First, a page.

Utah Senate easily passes bill subjecting BYU police force to state open-records law

(Rick Egan | Tribune file photo) The police station at Brigham Young University on Tuesday, Feb. 26, 2019.

State legislators are pushing forward to dispel ambiguity about whether police forces affiliated with private universities are bound by Utah public-records laws.

On Monday, the state Senate unanimously passed a bill that would declare outright that these agencies — such as Brigham Young University’s police department — must comply with the Government Records Access and Management Act, or GRAMA.

Before the vote, Sen. Curt Bramble, R-Provo, told his colleagues that BYU’s general counsel spoke in support of his bill during a committee hearing last week.

But the BYU department has taken issue with various requests for documents made through GRAMA, arguing that it is exempt from transparency requirements because of its affiliation with a private university.

Litigation on the public or private status of the BYU police force is currently pending before the Utah Supreme Court, after BYU lawyers appealed the ruling of a 3rd District judge in a case brought by The Salt Lake Tribune that the university police department is a government entity and must follow the same rules as other police departments.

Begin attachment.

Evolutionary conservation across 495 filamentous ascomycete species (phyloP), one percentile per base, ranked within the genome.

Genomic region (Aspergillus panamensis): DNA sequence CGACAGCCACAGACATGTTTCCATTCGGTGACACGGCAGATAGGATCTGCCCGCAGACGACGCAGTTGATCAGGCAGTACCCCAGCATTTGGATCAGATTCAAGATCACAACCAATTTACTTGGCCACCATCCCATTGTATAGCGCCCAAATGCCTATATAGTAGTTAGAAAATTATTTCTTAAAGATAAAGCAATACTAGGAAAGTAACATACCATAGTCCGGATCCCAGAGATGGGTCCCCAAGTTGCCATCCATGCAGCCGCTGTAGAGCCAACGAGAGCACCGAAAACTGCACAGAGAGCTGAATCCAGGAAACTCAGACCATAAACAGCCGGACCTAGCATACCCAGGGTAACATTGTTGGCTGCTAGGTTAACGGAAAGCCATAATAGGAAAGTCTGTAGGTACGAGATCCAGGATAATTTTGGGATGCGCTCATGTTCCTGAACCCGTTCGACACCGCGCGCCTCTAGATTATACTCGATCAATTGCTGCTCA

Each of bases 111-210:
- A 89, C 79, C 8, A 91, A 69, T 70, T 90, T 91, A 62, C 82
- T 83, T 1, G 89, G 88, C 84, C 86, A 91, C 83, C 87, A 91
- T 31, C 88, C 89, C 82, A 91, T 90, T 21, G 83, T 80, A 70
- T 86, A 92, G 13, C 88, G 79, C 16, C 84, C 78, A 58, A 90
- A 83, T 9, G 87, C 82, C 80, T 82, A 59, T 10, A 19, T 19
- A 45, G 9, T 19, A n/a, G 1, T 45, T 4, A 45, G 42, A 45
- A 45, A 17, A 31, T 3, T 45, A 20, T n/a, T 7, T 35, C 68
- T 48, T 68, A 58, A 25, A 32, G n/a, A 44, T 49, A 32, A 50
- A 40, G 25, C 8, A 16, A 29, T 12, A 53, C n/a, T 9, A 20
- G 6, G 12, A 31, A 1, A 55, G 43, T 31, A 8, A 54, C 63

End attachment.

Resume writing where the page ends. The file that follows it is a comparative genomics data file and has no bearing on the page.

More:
In contrast to these court battles, Bramble’s bill, SB197, has proceeded through the Legislature without controversy and passed the Senate without debate or even conversation Monday. Even if the legislation does become law, it would not apply retroactively and wouldn’t necessarily settle ongoing litigation involving the BYU police force, Bramble has said.

The move comes amid news that the state intends to decertify the entire BYU police force in September for violations, including failure to investigate misuse of protected police records and failure to respond to subpoenas.

The legislation will now move over to the House.